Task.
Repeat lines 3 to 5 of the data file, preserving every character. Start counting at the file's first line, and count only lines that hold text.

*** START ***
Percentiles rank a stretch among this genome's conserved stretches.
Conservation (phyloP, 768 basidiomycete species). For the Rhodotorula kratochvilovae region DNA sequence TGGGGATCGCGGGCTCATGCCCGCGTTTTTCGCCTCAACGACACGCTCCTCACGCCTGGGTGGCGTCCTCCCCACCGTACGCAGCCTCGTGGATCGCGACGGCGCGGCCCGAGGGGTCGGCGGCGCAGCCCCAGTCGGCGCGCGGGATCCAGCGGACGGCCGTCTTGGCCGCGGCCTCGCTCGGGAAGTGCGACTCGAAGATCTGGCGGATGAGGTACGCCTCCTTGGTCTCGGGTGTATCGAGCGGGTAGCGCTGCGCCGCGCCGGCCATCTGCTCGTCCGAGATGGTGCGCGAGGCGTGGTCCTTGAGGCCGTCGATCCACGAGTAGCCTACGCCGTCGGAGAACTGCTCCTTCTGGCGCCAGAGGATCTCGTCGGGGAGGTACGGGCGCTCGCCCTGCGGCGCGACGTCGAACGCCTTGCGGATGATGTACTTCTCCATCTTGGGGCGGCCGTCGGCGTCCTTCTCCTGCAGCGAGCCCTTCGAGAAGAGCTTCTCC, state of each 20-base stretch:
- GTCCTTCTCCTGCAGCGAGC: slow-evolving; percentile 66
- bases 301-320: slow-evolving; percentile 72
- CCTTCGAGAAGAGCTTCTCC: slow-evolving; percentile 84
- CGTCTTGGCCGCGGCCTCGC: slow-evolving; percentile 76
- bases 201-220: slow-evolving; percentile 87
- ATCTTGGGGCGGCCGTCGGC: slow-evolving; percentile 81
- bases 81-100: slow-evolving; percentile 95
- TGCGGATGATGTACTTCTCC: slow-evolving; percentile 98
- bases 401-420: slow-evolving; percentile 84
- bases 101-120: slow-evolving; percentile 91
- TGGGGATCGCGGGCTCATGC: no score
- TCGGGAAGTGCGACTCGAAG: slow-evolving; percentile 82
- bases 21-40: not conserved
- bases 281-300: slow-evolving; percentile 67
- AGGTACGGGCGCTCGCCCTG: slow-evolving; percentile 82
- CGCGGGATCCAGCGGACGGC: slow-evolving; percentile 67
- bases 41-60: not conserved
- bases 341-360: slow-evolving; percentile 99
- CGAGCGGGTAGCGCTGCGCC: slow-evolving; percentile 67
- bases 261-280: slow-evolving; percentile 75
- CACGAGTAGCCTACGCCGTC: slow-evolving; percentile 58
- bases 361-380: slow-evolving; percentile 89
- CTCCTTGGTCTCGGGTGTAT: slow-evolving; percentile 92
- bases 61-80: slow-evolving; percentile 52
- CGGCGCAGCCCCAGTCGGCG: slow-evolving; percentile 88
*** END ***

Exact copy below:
- GTCCTTCTCCTGCAGCGAGC: slow-evolving; percentile 66
- bases 301-320: slow-evolving; percentile 72
- CCTTCGAGAAGAGCTTCTCC: slow-evolving; percentile 84